How to Cure Lox to Enjoy with a Bagel and Cream Cheese
Many Americans enjoy a bagel with lox and cream cheese. Lox became popular when it was introduced to the United States by Eastern European Jews in the late 19th and early 20th centuries. It became more affordable in the 1920s and 1930s, when salmon from the Pacific Northwest began to be transported to New York by railroad. No one knows who was the first person to match up bagels, lox, and cream cheese.
There is often confusion about the term lox. What is frequently called lox is actually smoked salmon. True lox is cured in a salty solution and not smoked. The term lox is now used interchangeably to refer to both true lox and smoked salmon. If you would like to make traditional lox at home, try this recipe.
1 ½ to 2 pounds salmon with skin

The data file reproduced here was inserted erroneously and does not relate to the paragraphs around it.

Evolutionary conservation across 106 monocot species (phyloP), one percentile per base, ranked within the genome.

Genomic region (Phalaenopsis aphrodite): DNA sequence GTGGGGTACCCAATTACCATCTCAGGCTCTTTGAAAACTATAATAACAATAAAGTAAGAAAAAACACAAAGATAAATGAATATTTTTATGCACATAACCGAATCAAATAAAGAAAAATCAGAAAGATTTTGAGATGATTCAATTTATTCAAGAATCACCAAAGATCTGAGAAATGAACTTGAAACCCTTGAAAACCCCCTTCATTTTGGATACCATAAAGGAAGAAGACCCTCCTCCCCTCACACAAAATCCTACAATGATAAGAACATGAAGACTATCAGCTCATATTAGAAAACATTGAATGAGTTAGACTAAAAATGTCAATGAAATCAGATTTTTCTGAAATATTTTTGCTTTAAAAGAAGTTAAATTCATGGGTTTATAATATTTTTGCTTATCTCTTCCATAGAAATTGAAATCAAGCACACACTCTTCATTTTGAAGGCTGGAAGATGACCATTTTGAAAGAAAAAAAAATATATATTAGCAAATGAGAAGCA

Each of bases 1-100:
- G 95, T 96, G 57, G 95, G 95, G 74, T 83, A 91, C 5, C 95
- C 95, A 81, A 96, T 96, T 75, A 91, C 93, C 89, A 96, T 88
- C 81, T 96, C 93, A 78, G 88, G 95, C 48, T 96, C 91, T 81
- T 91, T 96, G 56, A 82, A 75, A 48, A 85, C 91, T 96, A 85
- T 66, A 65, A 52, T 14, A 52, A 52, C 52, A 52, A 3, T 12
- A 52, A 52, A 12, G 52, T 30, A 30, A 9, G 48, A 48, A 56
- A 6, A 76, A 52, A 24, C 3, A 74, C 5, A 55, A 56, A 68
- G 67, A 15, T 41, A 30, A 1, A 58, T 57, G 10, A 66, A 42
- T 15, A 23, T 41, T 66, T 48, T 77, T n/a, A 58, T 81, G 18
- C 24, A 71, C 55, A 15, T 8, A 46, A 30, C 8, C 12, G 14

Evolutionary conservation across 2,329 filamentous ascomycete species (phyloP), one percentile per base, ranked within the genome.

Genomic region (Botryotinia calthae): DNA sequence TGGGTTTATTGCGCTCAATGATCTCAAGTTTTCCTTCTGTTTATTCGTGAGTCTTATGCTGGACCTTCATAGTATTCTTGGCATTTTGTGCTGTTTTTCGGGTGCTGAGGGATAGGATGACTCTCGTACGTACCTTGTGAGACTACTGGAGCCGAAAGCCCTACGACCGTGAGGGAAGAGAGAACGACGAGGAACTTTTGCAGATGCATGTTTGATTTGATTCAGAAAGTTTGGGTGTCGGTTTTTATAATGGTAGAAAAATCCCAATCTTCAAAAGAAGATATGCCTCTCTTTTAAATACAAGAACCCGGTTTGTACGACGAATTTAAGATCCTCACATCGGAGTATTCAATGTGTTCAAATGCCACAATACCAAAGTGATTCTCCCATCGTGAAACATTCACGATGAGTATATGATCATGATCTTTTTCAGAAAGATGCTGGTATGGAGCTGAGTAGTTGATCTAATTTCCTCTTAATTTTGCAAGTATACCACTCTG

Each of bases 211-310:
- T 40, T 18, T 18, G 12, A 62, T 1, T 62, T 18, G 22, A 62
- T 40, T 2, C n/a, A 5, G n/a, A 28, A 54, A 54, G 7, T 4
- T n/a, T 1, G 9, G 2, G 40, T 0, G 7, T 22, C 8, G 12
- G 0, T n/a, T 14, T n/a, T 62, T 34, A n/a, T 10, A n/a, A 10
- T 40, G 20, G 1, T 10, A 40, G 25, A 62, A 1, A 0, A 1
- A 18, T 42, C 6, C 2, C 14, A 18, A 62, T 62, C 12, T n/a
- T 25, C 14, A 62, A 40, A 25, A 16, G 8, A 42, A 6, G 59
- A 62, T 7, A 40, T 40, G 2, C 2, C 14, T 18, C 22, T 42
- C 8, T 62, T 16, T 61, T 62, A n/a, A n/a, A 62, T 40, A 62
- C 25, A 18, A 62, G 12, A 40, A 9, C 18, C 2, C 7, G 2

1 cup kosher salt
1 cup sugar
½ bunch dill
Rinse the salmon and make sure there are no bones. Cut it into two equal pieces.
Combine the sugar and salt in a bowl. Put the salmon pieces on a plate or in a shallow bowl and put half of the sugar and salt mixture on each, then top with dill. Sandwich the pieces of salmon together and use plastic wrap to cover them tightly.
Put the salmon in a gallon-sized sealable plastic bag and push out the air. Put the bag in a shallow dish in the refrigerator. Put weights on top of the fish. This is essential to the curing process.
It will take two or three days to cure the lox. Drain any liquid and flip the salmon over at the end of each day so each side is weighed down evenly. Taste it after two days. When the salmon has the desired taste, remove it from the plastic and rinse it. It can then be sliced with the skin removed and eaten with a bagel and cream cheese. If you want to freeze the lox to use later, wrap it in plastic and put it in a freezer bag.